January’s thoughts are written in December (surprise!), and these are written on the last day of school in 2005, the day we have a skating party.
It has been an interesting day. It started at 3:00 a.m. when I tried to find out if there was to be a transit strike on which hung the issue of whether there would be a skating party. In fact, there was not a transit strike that affected the party, nor did I get back to sleep.
So we all took buses to the Rink in Montvale, New Jersey, and skated. The last person to board the buses was Carl, our school guard, and he was the one who made sure when the buses returned that every student was safely back in school. He is indeed everywhere. The first one on the block in the morning, he leaves at the end of the day after the last student from the last team has finally left. During the day he patrols throughout and kibitzes with members of the neighborhood.
How fortunate we were to have Carl join our community, and that is a small saga in itself. He came as part of a revolving team of guards from a security company with offices around the corner from the School. And he was so warm and wise that we had to scheme to get him to us on a permanent basis.
Carl became a member of our staff and has become one of those rare people in life that, after they are with you, you wonder how you ever got along without them. His ability to mix and engage with everyone is, I think, indicative of his incredible happy outlook. He is truly (and this is more rare than one might think) cheerful. What a blessing!
The other day, there were four of us on the steps of the school: Glen, the UPS driver who has delivered to us for a number of years; Amy Irving, the celebrated actress from, among many movies, “Crossing Delancey”; Carl; and myself. The conversation was free flowing and catholic (with a small “c”). I think that I was the one who had to leave, and I did so with regret. We have many community members, including other notables, who stop and talk to Carl on a regular basis. He handles everyone with the same respect and courtesy. He has every quality that one could want, and yet does not push his virtue upon you.
Carl is one reason that our block association members treat me almost as an equal. They may have qualms about having a school of active adolescents in their midst, but the payback is that they get the presence of Carl to watch over their otherwise quiet street. If there are people on the block who worry Carl, he goes over for a “gentle word,” and magically they are no longer around. What he says is probably less important than his demeanor and–yes, I should admit it–his size. He is what one could call a number one size man. But the charm and good humor is as, if not more, significant, and it is a combination that is as effective in clearing the block as a bell at the end of a study hall period.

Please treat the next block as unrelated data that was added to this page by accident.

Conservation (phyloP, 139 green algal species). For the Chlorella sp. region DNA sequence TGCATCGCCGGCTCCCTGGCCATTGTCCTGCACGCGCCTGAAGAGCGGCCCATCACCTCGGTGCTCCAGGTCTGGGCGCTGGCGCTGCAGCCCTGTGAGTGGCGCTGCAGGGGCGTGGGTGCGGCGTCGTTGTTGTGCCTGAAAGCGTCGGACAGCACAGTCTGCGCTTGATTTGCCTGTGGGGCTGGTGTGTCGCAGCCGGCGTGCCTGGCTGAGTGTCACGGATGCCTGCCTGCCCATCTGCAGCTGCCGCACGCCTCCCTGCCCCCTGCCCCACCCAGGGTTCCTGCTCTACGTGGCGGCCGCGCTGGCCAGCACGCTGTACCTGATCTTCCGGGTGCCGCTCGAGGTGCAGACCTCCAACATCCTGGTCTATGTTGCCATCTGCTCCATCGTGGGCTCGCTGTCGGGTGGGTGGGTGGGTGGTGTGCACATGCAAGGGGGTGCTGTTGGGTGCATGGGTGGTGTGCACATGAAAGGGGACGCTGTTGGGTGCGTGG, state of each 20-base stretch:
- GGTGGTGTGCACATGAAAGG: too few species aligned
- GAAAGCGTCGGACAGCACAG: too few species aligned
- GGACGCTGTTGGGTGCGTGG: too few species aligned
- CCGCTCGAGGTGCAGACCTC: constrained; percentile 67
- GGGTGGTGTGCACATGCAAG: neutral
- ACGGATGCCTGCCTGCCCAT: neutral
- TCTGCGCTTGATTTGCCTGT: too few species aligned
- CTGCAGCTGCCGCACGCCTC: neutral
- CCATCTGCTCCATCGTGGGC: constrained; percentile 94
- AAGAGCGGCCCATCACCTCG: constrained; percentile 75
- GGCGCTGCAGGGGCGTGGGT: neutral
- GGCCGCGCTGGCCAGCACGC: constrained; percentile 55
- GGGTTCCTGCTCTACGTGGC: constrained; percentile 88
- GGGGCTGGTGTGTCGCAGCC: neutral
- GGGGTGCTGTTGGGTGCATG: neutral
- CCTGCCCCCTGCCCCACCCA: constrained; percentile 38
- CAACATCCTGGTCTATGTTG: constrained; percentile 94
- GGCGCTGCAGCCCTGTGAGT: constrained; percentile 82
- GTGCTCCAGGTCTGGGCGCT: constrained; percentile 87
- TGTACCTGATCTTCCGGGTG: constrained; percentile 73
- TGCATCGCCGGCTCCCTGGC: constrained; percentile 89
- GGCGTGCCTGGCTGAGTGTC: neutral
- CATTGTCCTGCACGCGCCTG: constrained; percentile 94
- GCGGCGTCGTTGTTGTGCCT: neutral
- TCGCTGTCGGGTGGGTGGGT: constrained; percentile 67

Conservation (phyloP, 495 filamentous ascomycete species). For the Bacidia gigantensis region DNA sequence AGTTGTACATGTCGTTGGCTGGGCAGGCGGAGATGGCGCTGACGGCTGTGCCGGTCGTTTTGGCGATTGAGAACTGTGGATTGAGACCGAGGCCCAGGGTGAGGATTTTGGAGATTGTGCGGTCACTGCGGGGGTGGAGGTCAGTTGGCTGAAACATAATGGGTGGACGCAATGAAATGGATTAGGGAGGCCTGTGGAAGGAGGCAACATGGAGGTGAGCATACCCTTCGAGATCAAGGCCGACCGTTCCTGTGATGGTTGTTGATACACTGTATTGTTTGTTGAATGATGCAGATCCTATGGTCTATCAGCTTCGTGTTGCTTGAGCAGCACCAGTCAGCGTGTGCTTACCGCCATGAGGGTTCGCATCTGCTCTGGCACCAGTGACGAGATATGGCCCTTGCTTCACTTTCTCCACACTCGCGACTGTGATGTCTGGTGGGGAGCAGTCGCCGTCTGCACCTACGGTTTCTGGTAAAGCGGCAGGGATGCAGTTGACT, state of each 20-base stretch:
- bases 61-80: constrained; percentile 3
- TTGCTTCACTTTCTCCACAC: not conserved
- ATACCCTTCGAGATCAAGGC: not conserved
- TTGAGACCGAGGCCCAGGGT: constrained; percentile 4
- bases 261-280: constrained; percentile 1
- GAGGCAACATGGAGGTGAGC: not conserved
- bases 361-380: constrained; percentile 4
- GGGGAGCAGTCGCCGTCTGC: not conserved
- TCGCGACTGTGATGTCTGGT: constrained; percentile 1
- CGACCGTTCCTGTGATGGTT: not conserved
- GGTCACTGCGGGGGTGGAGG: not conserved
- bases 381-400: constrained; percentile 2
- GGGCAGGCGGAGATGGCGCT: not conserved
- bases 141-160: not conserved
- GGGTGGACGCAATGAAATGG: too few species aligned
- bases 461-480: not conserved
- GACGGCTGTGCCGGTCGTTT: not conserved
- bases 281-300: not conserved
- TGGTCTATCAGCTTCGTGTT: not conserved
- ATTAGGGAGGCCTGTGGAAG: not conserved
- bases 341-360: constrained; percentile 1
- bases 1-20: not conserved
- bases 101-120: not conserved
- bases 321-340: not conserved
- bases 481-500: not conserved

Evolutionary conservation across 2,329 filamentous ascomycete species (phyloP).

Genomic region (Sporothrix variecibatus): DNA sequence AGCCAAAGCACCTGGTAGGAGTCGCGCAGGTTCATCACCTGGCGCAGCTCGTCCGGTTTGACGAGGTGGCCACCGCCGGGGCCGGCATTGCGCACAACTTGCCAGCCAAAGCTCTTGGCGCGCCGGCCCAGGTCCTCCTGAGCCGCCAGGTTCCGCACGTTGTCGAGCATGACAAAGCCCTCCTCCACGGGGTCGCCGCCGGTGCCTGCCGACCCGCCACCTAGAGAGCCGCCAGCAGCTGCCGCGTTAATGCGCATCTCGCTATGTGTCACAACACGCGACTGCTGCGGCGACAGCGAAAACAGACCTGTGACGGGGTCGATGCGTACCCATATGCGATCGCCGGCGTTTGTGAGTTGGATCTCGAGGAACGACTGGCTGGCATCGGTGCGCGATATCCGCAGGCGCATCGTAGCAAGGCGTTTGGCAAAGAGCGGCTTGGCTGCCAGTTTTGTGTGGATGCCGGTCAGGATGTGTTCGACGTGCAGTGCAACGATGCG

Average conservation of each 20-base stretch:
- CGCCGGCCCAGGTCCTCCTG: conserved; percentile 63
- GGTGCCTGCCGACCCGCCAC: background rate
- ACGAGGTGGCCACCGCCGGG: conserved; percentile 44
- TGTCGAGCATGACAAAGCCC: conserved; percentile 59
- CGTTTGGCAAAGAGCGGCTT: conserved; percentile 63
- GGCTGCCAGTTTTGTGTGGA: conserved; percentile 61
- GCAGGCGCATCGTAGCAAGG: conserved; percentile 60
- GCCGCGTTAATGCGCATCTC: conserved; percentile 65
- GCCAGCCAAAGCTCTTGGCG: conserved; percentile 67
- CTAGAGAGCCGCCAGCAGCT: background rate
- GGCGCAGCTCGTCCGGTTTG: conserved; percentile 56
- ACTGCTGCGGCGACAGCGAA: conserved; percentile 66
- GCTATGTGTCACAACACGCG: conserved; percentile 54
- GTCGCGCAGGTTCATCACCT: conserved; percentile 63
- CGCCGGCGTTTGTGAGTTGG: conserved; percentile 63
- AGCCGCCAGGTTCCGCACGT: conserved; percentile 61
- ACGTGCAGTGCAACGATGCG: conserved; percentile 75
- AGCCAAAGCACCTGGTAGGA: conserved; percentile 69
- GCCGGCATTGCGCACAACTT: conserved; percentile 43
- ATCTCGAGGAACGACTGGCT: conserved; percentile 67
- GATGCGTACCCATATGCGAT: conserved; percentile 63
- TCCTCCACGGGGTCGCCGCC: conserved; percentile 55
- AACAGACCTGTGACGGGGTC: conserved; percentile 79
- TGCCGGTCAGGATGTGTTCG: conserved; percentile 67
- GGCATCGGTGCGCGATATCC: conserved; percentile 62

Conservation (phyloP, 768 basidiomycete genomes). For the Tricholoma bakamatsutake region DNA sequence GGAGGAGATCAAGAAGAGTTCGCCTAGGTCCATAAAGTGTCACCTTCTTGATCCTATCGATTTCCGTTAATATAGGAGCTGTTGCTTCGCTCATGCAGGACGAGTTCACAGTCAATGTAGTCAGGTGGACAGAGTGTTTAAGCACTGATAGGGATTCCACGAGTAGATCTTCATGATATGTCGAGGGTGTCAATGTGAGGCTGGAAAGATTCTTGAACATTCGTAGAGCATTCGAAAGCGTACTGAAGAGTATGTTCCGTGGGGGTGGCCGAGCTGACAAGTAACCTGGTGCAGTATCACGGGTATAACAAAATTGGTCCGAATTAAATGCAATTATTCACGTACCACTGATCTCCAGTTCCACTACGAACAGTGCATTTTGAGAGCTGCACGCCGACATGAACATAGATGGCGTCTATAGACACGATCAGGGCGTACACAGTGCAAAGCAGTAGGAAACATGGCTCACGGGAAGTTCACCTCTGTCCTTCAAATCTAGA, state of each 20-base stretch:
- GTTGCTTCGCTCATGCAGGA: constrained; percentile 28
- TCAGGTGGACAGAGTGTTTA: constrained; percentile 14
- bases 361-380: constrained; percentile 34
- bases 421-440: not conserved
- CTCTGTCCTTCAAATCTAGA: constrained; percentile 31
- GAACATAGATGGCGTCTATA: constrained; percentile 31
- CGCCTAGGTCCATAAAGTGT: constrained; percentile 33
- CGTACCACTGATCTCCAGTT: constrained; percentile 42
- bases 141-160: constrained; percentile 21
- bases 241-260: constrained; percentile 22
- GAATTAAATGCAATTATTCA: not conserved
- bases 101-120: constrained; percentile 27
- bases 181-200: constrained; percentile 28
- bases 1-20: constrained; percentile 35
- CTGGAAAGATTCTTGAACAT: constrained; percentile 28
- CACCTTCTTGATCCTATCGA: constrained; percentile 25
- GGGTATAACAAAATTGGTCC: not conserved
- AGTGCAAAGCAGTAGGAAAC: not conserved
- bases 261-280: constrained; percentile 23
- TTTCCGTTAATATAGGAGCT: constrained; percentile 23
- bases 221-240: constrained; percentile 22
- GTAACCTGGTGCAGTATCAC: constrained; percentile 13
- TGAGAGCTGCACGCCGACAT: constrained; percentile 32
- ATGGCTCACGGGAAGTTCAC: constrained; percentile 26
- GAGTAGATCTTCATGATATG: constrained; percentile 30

Carl knows all of our students and teachers by name, although some of us have names that are not clear to those of us who hold them. I am “The General!” and get a salute. Quite a pleasant experience but slightly mystifying. I have never had the particular inclination to ask Carl why he calls me that. My wife is “The First Lady” and is addressed directly as such, or I am told that the “First Lady” has stepped out, or is waiting for me. I obviously get the reference (and arguably Jayme is the first lady of York), but Carl is the only one who uses this expression with authority and without a hint of anything but respect. He calls Chris Durnford “Mr. Durnford,” and yet most of the teachers he addresses by first name.
So, all of this is to say that if you come to pick up your child at school, you certainly already know Carl. In fact, everything I have written is well known to you. But if you are new, let me give you the fore knowledge that our school guard is a special person whose sagacity and humor make him truly an aristocrat in our midst. Yes, a school is a team effort, but sometimes at the beginning of the year, we should honor those who make our lives so much brighter.
Ronald P. Stewart, Headmaster